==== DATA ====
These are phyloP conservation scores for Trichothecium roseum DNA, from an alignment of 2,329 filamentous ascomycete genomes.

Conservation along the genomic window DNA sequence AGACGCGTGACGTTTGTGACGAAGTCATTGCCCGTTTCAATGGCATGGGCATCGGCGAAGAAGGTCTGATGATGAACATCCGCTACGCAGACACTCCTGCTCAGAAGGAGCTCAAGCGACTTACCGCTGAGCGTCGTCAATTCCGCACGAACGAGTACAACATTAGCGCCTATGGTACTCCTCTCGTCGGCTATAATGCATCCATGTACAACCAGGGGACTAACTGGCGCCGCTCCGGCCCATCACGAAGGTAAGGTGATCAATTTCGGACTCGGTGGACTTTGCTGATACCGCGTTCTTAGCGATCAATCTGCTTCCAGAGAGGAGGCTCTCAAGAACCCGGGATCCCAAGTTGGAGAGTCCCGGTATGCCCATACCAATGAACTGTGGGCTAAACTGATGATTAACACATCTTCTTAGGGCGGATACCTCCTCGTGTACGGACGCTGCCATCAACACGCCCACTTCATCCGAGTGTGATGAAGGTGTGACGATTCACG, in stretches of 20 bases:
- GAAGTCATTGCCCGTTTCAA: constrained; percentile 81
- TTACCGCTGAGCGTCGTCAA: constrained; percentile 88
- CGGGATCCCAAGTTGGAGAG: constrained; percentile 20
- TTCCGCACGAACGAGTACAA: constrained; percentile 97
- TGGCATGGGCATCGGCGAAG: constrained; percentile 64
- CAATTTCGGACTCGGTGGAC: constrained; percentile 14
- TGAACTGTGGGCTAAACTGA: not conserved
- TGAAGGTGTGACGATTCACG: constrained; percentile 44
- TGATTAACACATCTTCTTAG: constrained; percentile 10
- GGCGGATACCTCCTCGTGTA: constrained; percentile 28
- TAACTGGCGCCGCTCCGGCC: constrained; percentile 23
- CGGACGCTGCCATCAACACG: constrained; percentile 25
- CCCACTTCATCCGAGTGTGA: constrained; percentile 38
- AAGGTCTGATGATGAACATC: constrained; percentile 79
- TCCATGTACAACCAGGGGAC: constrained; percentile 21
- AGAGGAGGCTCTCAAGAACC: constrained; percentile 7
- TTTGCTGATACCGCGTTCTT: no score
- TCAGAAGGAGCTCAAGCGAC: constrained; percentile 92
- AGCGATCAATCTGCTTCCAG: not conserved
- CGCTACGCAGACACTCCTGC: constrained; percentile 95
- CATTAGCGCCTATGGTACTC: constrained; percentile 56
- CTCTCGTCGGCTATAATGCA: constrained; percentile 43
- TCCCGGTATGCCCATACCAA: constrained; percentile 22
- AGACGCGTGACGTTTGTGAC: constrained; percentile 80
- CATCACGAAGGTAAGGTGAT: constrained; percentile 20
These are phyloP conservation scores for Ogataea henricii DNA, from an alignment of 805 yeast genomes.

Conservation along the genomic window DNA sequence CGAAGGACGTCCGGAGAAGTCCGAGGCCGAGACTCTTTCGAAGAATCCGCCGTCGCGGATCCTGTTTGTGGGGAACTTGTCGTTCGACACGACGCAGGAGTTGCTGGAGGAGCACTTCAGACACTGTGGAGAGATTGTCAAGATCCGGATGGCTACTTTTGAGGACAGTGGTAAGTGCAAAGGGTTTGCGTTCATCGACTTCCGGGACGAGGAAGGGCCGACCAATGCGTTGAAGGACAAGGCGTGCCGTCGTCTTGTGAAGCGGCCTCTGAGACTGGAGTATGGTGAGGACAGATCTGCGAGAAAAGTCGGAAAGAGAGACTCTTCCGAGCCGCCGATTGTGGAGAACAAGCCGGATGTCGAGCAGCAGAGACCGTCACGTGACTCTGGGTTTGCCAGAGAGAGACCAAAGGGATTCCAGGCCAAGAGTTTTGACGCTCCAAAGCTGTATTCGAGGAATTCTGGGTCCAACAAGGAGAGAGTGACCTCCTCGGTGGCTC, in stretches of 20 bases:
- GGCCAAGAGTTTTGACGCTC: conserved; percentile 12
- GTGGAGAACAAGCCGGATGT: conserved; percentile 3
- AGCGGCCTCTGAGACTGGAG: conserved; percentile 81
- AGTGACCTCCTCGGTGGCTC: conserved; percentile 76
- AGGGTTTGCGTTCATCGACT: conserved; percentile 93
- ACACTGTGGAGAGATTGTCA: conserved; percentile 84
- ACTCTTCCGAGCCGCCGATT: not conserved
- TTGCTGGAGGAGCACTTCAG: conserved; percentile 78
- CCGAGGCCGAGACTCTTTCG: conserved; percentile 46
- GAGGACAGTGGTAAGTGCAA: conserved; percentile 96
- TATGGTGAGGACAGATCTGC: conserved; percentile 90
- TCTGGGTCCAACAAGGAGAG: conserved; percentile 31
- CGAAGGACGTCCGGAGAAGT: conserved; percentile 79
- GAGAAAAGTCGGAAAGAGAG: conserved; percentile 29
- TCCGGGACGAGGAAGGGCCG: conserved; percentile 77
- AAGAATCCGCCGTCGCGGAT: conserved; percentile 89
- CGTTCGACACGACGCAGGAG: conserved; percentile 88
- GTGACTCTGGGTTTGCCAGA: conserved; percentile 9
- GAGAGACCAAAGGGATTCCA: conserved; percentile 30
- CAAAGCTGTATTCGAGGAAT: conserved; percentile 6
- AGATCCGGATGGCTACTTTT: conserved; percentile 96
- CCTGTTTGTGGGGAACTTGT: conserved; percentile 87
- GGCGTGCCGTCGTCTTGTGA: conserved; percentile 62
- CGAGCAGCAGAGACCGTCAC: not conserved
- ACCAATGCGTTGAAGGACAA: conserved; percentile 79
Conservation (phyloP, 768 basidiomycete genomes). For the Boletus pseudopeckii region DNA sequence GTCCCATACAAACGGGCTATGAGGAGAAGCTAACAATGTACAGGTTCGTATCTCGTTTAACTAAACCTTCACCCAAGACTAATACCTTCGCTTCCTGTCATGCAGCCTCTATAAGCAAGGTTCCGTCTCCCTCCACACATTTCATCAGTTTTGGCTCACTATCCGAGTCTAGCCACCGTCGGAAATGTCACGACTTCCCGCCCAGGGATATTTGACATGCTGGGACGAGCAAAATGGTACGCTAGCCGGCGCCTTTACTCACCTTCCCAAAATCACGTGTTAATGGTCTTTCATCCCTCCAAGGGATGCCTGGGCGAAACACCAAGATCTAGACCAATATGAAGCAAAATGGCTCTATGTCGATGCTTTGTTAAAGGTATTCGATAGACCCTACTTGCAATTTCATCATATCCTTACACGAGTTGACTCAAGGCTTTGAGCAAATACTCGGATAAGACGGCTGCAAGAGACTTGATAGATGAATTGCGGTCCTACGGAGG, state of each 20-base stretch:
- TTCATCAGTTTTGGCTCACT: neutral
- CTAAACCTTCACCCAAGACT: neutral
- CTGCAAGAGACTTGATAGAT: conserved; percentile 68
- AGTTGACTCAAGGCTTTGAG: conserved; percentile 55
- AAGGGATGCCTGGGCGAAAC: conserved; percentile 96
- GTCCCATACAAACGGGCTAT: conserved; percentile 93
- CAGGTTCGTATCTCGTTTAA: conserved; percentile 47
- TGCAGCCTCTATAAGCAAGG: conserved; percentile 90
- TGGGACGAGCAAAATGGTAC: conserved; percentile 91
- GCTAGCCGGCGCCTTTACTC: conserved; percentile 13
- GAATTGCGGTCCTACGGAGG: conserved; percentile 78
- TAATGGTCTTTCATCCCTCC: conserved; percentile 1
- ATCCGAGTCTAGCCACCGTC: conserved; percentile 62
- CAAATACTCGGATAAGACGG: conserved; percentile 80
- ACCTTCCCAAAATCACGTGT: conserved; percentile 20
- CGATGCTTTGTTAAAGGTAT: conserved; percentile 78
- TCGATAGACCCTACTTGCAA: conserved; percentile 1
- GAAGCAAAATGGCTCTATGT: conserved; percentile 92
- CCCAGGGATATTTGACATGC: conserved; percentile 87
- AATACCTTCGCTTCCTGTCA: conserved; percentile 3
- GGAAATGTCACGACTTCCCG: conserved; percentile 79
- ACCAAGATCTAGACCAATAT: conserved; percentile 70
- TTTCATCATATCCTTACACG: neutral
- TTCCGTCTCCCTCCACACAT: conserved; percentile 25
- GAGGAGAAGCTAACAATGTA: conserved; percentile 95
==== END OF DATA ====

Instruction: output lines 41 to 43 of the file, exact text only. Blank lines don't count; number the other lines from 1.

- TCTGGGTCCAACAAGGAGAG: conserved; percentile 31
- CGAAGGACGTCCGGAGAAGT: conserved; percentile 79
- GAGAAAAGTCGGAAAGAGAG: conserved; percentile 29